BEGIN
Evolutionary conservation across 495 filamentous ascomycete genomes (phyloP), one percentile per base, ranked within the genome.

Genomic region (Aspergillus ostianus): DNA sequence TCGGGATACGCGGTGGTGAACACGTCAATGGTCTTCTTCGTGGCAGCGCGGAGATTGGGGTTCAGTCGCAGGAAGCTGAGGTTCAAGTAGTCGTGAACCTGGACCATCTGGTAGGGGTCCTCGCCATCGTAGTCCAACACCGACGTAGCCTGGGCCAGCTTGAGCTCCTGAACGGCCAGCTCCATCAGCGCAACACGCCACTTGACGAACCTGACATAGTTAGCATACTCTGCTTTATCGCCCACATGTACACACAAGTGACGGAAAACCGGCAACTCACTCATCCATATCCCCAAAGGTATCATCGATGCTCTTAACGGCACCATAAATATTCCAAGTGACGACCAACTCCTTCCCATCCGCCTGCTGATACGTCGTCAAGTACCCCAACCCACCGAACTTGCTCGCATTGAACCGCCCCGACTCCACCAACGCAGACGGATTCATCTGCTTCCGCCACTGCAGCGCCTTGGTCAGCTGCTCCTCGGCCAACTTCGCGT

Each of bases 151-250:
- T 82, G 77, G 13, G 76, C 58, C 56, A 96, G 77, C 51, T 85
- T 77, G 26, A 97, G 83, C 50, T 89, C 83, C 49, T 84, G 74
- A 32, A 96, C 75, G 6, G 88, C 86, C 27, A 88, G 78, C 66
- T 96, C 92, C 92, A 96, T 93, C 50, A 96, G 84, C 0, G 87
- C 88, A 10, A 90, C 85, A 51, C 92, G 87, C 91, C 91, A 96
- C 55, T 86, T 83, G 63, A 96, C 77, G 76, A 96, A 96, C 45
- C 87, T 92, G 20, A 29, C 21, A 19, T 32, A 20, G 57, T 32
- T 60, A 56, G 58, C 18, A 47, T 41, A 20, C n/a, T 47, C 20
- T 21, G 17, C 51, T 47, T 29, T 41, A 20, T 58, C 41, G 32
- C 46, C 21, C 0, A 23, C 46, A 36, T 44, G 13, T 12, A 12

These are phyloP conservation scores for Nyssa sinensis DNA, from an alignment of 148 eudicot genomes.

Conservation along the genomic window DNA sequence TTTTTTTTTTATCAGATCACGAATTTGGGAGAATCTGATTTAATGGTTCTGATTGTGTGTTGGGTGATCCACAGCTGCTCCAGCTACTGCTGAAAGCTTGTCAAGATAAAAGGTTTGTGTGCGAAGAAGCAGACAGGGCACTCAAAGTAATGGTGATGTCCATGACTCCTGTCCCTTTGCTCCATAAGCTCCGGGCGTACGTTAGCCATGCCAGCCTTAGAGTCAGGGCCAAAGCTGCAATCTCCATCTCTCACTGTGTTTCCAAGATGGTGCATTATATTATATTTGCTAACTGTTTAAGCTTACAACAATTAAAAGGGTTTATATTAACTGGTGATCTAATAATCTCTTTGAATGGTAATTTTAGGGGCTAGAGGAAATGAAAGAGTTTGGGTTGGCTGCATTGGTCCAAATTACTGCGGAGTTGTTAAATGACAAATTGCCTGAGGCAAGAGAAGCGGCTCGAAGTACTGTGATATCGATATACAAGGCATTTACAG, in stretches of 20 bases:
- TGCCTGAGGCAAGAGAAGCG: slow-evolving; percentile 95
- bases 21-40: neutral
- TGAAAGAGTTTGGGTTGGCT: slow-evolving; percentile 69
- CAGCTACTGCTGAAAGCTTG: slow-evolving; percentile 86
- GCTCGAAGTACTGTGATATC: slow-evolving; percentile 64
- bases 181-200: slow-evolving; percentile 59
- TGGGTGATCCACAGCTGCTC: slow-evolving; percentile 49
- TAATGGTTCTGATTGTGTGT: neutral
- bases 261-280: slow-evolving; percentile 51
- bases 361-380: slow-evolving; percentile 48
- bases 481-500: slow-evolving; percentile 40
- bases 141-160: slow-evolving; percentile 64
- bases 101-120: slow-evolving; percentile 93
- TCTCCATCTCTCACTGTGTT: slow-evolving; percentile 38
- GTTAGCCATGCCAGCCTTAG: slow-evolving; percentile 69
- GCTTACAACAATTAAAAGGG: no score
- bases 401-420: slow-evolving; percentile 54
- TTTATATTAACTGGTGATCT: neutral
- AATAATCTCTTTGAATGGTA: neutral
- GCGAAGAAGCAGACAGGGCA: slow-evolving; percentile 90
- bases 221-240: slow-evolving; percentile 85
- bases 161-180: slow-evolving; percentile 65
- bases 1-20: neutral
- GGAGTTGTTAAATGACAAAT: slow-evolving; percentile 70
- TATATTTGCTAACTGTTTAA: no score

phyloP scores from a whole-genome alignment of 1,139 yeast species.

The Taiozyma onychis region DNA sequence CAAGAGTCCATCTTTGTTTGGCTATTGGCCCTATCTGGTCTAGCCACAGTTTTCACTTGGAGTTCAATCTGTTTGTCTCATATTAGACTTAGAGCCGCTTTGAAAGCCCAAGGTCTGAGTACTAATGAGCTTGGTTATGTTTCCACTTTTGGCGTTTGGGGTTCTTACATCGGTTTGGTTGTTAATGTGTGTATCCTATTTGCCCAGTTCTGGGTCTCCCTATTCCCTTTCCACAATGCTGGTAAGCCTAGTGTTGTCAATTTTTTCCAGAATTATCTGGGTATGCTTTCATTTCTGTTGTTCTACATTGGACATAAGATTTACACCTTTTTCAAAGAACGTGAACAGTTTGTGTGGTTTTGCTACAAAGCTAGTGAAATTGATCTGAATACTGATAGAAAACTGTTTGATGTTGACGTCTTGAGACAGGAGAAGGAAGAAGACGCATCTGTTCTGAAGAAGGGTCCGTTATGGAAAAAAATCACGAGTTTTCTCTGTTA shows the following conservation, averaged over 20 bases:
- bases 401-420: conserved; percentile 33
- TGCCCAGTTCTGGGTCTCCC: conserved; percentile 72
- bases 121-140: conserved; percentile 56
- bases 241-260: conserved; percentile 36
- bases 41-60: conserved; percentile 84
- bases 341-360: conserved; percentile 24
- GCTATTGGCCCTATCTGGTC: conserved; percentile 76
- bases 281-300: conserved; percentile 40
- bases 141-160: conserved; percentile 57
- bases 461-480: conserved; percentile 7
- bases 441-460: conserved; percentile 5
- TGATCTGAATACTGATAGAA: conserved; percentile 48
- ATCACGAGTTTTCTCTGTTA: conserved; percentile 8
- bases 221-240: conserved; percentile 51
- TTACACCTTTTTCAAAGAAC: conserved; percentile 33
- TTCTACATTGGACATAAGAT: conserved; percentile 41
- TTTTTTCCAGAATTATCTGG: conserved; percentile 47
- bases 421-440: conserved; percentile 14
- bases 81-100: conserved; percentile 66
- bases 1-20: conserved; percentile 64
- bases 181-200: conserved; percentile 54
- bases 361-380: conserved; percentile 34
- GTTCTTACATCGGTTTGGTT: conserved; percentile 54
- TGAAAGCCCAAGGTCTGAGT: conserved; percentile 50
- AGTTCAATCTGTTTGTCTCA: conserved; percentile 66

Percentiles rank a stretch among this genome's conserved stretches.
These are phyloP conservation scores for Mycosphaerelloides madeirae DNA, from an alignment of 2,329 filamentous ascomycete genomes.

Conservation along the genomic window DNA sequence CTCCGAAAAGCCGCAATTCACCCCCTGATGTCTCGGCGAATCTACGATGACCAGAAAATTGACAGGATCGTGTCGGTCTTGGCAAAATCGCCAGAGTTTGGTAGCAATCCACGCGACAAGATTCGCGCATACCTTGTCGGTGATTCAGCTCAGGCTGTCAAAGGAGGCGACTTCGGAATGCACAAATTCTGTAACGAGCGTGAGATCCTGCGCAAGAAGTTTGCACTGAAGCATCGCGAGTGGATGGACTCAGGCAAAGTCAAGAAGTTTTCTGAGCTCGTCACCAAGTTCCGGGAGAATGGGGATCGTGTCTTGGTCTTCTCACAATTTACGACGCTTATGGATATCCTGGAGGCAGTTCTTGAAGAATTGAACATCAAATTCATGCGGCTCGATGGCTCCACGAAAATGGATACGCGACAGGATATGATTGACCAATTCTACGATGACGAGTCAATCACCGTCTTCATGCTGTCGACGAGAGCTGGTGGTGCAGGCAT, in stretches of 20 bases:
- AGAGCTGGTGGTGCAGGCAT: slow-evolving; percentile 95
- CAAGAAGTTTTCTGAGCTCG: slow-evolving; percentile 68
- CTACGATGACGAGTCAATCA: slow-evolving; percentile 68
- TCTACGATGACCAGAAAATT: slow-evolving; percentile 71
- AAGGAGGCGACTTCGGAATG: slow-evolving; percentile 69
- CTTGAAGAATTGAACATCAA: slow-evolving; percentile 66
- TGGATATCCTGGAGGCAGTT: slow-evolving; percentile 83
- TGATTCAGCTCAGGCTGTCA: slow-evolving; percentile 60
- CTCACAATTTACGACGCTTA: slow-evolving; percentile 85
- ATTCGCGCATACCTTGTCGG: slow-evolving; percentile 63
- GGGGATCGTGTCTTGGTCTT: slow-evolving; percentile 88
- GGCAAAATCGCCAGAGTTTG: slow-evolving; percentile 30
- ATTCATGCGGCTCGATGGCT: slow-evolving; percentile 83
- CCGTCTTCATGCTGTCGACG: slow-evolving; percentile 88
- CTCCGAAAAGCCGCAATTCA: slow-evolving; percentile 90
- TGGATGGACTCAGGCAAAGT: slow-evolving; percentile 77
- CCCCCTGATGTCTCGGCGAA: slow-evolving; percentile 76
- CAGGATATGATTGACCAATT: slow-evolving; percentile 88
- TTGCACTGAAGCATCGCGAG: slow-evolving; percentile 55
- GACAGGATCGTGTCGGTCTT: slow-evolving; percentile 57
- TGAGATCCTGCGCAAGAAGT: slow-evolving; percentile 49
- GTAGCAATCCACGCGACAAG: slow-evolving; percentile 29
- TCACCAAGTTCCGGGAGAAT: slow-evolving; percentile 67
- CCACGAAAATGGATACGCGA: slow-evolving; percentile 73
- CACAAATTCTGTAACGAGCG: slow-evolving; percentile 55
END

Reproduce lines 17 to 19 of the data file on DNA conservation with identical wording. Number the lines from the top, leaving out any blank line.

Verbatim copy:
- bases 21-40: neutral
- TGAAAGAGTTTGGGTTGGCT: slow-evolving; percentile 69
- CAGCTACTGCTGAAAGCTTG: slow-evolving; percentile 86